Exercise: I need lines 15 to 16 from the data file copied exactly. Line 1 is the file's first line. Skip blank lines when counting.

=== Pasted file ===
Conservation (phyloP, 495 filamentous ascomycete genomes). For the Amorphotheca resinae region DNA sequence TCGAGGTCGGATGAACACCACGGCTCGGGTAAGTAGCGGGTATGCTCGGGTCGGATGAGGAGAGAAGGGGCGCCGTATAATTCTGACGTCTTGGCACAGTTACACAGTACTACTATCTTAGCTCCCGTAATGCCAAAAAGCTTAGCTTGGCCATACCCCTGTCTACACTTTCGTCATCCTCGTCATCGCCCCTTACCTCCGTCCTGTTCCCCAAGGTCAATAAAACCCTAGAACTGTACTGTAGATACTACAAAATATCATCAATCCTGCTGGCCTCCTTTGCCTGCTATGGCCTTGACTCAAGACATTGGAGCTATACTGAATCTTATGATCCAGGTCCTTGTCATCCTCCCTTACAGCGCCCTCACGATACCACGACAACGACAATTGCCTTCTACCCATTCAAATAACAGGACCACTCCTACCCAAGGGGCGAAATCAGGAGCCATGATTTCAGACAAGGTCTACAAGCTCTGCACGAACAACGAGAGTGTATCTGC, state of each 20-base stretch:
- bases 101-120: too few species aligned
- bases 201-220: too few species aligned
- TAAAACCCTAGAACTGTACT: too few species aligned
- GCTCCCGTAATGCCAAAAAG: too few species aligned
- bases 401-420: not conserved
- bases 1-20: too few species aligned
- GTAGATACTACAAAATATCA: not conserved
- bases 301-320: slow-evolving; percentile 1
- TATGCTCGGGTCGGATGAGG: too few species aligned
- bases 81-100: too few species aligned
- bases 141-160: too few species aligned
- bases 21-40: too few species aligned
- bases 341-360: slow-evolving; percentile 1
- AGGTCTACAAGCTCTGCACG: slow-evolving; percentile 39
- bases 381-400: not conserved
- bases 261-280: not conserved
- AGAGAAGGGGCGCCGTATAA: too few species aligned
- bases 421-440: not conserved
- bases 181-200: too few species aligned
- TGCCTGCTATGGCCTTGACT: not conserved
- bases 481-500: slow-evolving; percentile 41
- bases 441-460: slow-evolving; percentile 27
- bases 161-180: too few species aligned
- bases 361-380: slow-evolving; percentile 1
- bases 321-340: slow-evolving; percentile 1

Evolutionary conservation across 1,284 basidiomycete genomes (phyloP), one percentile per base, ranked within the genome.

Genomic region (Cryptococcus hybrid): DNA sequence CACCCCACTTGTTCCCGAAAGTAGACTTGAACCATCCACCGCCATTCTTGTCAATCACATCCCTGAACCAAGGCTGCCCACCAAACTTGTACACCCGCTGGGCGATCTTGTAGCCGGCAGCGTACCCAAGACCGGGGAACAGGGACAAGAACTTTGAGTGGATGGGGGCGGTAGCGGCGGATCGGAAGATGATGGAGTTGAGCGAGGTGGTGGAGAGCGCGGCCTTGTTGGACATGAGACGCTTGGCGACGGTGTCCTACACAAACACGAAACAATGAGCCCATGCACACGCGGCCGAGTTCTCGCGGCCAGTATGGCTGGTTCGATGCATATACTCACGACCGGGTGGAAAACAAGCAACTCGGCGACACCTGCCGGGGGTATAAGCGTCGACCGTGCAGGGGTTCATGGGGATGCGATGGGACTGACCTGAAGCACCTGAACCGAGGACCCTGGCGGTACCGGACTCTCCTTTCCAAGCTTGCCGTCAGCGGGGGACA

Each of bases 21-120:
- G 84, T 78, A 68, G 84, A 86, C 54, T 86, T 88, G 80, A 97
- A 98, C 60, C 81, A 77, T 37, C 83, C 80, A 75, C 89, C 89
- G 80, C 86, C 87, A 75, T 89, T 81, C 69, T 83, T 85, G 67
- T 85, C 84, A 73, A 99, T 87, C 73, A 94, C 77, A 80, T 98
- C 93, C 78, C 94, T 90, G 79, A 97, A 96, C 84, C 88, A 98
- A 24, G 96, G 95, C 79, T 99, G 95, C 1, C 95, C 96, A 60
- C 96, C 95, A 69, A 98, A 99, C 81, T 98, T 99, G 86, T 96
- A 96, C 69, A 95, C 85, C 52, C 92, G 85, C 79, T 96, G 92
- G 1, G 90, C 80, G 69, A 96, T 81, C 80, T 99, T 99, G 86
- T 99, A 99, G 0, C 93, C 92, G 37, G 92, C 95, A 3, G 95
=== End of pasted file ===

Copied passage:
- AGGTCTACAAGCTCTGCACG: slow-evolving; percentile 39
- bases 381-400: not conserved